PHOTO:  Inês Arigone

We all know that the Brazilian regions have rich musical diversity of folk roots, each with its rhythms, melodies, themes. In Rio Grande do Sul, in addition to the cultural formation common to the country, an insinuating symbiosis has developed with the formations and peasant cultures of Uruguay and Argentina. The Indians, and soon the figure of the gaucho, were oblivious to the mutant artificial boundaries traced throughout the centuries on the Pampa map, for they were on all three sides.​


Together with the international Renato Borghetti, the musical group that best represents today, this unique peculiarity that the extreme south inserts in the brazilian culture, is the Quartchêto. Starting from folk rhythms common to the current Pampa, such as milonga, vanera, chote, chamamé, chacarera, candombe, polka, the members take flight towards a music that can be heard without strangeness, and with much pleasure, by demanding audiences from any country on any continent.​


For no other reason, after launching the first record in 2005, Quartchêto has won the selection commissions of the most important brazilian incentive and investment projects, such as Rumos Itaú Música, Natura Musical and Petrobras Cultural. Not for another reason, this first record won four Azorean trophies (the main music award in Rio Grande do Sul), including those of Show and Disco of the Year. The second album, Bah, 2009, repeated the dose: three trophies, Disco of the year.

The projects led the group to several capitals, wowing the audience with the mix of music to listen to but also one can dance. That is Brazilian of the South, but with some taken platinum, others of jazz and good humor. On the mentioned rhythms, the milonga (that gave rise to the tango) is common to the region of the Pampa. Chamamé comes from the Argentine border (Corrientes) and is increasingly acculturated in Brazil, from Rio Grande to Mato Grosso. The chacarera also comes from there. Candombe is Uruguayan.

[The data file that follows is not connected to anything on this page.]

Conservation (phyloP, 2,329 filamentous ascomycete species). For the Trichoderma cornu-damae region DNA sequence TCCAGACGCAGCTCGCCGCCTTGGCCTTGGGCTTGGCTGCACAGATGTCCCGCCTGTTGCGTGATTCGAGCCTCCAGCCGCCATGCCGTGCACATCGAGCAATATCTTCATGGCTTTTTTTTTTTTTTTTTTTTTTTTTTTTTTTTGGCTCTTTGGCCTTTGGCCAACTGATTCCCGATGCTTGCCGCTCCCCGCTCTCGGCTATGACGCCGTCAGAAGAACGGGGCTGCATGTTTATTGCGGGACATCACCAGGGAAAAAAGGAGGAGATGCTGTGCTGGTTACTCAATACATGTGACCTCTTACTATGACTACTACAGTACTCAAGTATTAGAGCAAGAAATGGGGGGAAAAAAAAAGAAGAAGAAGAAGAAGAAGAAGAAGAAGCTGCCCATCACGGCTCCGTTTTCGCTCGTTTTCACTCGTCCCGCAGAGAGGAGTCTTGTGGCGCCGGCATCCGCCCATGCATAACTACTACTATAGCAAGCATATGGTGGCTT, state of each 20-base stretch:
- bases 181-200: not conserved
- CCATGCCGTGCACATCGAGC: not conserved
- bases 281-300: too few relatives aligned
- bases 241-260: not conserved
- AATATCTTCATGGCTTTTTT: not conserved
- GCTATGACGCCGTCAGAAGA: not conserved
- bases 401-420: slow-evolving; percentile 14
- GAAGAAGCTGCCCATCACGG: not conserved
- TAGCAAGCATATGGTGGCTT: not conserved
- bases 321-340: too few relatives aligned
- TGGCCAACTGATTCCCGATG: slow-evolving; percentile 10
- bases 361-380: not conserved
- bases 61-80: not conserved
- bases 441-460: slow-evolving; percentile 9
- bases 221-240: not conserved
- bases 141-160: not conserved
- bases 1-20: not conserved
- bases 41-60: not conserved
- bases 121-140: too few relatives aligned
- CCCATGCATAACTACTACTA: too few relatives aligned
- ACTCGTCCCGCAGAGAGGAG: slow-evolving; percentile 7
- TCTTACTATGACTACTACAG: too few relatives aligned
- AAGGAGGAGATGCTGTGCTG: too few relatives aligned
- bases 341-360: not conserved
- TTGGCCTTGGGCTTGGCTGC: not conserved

The polca, the chote and the vanera are trinetos of European dance rhythms scattered throughout Brazil. The chote (xote, for the staff of the Northeast) comes from the Scottish schottisch. The vanera, the mother of the vanerão (the gaucho-Brazilian rhythm increasingly popular in the interior of Argentina), comes from the Cuban-Spanish habanera - which is also one of the headquarters of choro and samba, alongside the European polka and African lundu. It's nice to know a little about this rhyme pedigree, because you can imagine that they came out of nowhere ...​

This is not the case with the Quartchêto guys, forged in many instances of music, from the erudite to the regionalist, and precursors of the accordion, trombone, guitar, percussion format.​

Juarez Fonseca

PHOTO: Jean Pìerre Kruze


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